Hoyt Rogers: ‘…there’s no such thing as a perfect translation. If readers have little or no French, then we owe them—not a word by word translation like those old interlinear texts we used to crib with in Greek class—but the best poem the translator is capable of making while staying true to the basic meaning, and above all the spirit, of the original. To paraphrase the parting shot of [Peter] Riley’s review, when I am reading a translation of poetry from a language I don’t know, I’d rather be overpaid than shortchanged. I want to know what the poem says; but to some degree, I also want to know what it connotes, what it evokes, and how it would sound if the poet had written it in English. In poetry, some things are lost in translation; but as with Bonnefoy’s version of Yeats, quoted earlier, other things are gained. In any case, there is far more to poetry than a simple string of words.’
About the Trollope Prize.
James Gallant goes to the funeral of Isaac Albéniz | Stephen Wade’s dossier of literary rejections, part 6: Patrons and toadying | Maurice Scully: Parabola, a new poem
Peter Riley reviews two Irish poets: Karl O’Hanlon and Daragh Breen | The More Things Change, a very-very short story by Michael Buckingham Gray | Twelve prose poems by Monk Gibbon | Paul Hyacinthe Loyson’s war poem, A Scrap of Paper, twice translated by JG Frazer and Edward Brabrook | Oswald Sickert’s Letters on Japanese Nō theatre | Paul Scott Derrick travels through Richard Berengarten’s many changes | Alan Wall’s poetic inquiry into Fetishes | Anthony Howell asks, What are perversions? | Two poems from ‘Poems without Irony’ by Alex Wong | H. A. Willis: The parallel lives of Bruno Schulz and Stepan Bandera | James Gallant: Coleridge, poetry and the ‘rage for disorder’ | A new translation of Rilke, by Harry Guest | Richard Jensen: Michelson, Morley and the End of Certainty | George Saintsbury profiles Ernest Renan | Stephen Wade: Literary rejection before the invention of slips | Hi-ho: The Work Programme by Ian Bourn | James Gallant: Variations on a theme by Otto Rank | Lawrence Markert: Four ‘ad-libs’ for John Berryman | Gilbert Thomas on Shelley, the ‘divine poet’ | Five poems by Gëzim Hajdari, translated by Ian Seed | A cluster of Vignettes by Iain Britton | A Partita for solo violin by Ruby Turok-Squire | The ‘awkwardness’ of Denise Riley, a review by Peter Riley |Two Vilanelles by Zainab Ismail | Hefted, a prose-poetry ag-drama by Gary Evans | For more, please consult the partial archive.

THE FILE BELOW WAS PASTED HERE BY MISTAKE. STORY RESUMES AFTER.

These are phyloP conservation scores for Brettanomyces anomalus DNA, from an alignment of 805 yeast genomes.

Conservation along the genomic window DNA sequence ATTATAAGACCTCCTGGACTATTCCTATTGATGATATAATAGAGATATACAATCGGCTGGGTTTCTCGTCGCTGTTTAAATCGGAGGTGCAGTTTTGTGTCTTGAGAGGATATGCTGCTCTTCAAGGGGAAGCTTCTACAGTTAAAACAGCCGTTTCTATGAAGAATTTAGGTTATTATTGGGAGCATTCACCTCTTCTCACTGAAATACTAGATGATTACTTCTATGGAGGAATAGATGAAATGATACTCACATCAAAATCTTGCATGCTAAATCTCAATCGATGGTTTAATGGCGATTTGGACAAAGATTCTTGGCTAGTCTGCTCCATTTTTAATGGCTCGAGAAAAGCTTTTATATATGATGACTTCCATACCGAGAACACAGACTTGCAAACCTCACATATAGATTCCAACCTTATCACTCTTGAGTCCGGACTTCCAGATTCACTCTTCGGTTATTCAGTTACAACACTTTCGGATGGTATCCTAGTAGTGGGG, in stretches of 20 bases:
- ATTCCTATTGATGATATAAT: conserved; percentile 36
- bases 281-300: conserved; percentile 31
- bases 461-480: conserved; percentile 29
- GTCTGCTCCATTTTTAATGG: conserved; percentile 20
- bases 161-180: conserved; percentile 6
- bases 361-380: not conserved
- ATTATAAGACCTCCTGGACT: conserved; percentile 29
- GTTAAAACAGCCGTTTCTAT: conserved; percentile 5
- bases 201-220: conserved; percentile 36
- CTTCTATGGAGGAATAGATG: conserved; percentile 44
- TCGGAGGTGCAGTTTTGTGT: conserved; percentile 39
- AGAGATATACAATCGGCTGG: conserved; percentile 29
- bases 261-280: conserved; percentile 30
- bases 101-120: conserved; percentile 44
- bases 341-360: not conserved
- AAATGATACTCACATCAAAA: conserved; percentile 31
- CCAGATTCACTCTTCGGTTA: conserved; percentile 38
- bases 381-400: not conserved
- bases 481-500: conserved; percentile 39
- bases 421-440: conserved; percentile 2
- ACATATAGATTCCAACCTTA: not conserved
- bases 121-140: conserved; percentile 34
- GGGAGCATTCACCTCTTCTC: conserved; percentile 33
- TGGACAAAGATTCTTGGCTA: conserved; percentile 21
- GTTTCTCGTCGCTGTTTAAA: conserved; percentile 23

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Poetry London: Current listings here.
Shearsman readings: 7:30pm at Swedenborg Hall, 20/21 Bloomsbury Way, London WC1. Further details here.
New York: Time Out’s New York listings here.
2011: Golden-beak in eight parts. By George Basset (H. R. Haxton).
2012: The Invention of the Modern World in 18 parts. By Alan Macfarlane.
2013: Helen in three long parts. By Oswald Valentine Sickert.
2016: The Survival Manual by Alan Macfarlane. In eight parts. November 2016-March 2017.
In the New Series
- The Current Principal Articles.
- Copyright, print archive & contact information.
- Editorial statement, submission guidelines, and proposing new Notices.
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- Mrs Courtney’s history of The Fortnightly Review.
- Support for the World Oral Literature Project.
- The Fortnightly Review’s email list.
- The Function of Criticism at the Present Time.
- The Initial Prospectus of The Fortnightly Review.
- The Trollope Prize.
- The Editors and Contributors.
- An Explanation of the New Series.
- Subscriptions & Commerce.
By Roger Berkowitz, Juliet du Boulay, Denis Boyles, Stan Carey, H.R. Haxton, Allen M. Hornblum, Alan Macfarlane, Anthony O’Hear, Andrew Sinclair, Harry Stein, Eugène-Melchior de Vogüé, and many others. Free access.
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Kate Hoyland: Inventing Asia, with Joseph Conrad and a Bible for tourists.
Who is Bruce Springsteen? by Peter Knobler.
Martin Sorrell on John Ashbery’s illumination of Arthur Rimbaud.
The beauty of Quantitative Easing.
Prohibition’s ‘original Progressives’.